But this issue is being used as ammunition against the profession and the trust and confidence of patients is being seriously undermined. We must stop being defensive and start coming up with solutions.
Our document The 2022 GP – A Vision for General Practice in the future NHS, which will be launched shortly, suggests ways of improving out of hours care by reshaping services to deliver better care and better co-ordination of care for patients. One of the ways of achieving this is by involving a range of professions – medical, nursing, pharmacy and social care. Working together across federations of practices would also lead to better out of hours responsiveness and allow us to develop different models that are able to address the needs of different populations of patients, such as the frail elderly.
But no solution is achievable without major investment and support for general practice. GPs receive only 9% of the total NHS budget, despite carrying out 90% of all patient contact. GPs are already heaving under the pressure of ballooning workloads and working record hours in our surgeries.
Going back to 2004 when GPs were working unsustainably long hours, often to the detriment of their own health, is simply not an option. It is neither affordable, nor logistically feasible and there is no evidence to suggest that it will improve care for patients. Patient needs have changed and the challenges we face are different. Patients do not want tired GPs doing night shifts and then not being available for consultations the next day.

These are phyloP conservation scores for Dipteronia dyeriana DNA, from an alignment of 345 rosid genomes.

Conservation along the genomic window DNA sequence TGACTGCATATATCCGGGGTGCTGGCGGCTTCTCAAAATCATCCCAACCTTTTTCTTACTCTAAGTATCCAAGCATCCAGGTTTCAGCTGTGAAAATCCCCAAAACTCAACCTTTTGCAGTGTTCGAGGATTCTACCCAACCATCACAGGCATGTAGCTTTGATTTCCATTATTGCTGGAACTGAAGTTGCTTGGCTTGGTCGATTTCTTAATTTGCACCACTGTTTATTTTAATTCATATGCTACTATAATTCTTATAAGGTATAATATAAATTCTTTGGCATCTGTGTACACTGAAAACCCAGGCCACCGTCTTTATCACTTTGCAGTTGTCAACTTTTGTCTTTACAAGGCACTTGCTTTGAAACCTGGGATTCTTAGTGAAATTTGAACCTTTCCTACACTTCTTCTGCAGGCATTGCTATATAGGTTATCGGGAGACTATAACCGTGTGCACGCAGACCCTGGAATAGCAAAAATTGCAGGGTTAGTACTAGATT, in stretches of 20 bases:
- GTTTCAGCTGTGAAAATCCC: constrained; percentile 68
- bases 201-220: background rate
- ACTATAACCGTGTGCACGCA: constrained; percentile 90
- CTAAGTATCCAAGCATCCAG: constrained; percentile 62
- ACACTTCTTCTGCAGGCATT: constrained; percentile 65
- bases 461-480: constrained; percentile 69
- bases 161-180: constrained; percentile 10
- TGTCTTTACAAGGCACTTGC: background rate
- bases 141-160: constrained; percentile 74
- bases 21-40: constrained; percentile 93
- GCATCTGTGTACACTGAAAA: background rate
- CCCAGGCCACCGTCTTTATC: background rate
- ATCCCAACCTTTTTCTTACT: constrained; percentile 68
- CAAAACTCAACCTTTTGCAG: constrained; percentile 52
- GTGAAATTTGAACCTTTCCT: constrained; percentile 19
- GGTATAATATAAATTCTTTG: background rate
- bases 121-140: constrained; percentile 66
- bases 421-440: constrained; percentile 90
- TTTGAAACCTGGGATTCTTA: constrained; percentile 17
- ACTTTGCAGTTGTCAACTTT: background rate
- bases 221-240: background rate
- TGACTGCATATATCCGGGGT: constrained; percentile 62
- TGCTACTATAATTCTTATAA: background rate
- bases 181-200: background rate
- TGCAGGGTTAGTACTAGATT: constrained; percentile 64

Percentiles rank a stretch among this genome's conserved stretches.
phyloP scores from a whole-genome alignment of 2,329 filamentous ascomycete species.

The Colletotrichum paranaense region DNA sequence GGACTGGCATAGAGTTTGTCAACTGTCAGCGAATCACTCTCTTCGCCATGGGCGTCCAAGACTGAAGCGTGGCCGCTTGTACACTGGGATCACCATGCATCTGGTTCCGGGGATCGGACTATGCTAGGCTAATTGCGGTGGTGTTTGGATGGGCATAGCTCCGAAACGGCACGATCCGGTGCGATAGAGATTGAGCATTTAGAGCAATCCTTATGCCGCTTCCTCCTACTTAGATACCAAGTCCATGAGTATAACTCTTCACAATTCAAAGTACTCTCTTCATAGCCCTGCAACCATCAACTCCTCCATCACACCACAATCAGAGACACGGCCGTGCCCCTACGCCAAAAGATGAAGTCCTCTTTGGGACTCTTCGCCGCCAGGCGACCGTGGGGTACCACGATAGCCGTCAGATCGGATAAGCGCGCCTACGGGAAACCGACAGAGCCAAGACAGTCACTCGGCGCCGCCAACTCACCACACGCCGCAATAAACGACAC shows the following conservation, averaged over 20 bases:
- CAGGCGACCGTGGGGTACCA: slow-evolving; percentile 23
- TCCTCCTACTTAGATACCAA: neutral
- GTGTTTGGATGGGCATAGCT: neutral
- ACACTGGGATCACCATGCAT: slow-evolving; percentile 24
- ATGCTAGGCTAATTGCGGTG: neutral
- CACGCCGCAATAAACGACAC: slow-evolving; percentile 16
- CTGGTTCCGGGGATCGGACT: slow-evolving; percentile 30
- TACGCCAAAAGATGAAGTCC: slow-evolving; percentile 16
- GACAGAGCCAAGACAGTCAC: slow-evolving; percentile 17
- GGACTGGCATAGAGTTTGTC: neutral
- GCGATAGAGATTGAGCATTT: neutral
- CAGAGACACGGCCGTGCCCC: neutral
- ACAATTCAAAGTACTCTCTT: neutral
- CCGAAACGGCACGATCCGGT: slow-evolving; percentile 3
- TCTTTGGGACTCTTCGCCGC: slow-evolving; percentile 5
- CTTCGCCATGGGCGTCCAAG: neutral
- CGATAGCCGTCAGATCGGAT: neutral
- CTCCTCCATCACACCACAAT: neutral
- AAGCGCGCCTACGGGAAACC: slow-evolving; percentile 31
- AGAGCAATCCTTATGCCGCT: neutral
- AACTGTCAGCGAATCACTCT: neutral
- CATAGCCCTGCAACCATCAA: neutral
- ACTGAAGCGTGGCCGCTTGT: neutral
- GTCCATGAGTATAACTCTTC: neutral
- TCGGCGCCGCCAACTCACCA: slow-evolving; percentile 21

Contract negotiations remain the domain of the GPC and the College does not get involved in this area. But patient safety and quality of patient care are very much the locus of the College and we have a responsibility to our members, as well as patients, to deliver improvements.
We need to find a way of addressing the problems of continuity of care, in and out of hours, but we cannot do this without major investment and more GPs.
RCGP Press office – 020 3188 7574/7575/7576
Out of hours: 0203 188 7659
Notes to editor
The Royal College of General Practitioners is a network of more than 46,000 family doctors working to improve care for patients. We work to encourage and maintain the highest standards of general medical practice and act as the voice of GPs on education, training, research and clinical standards.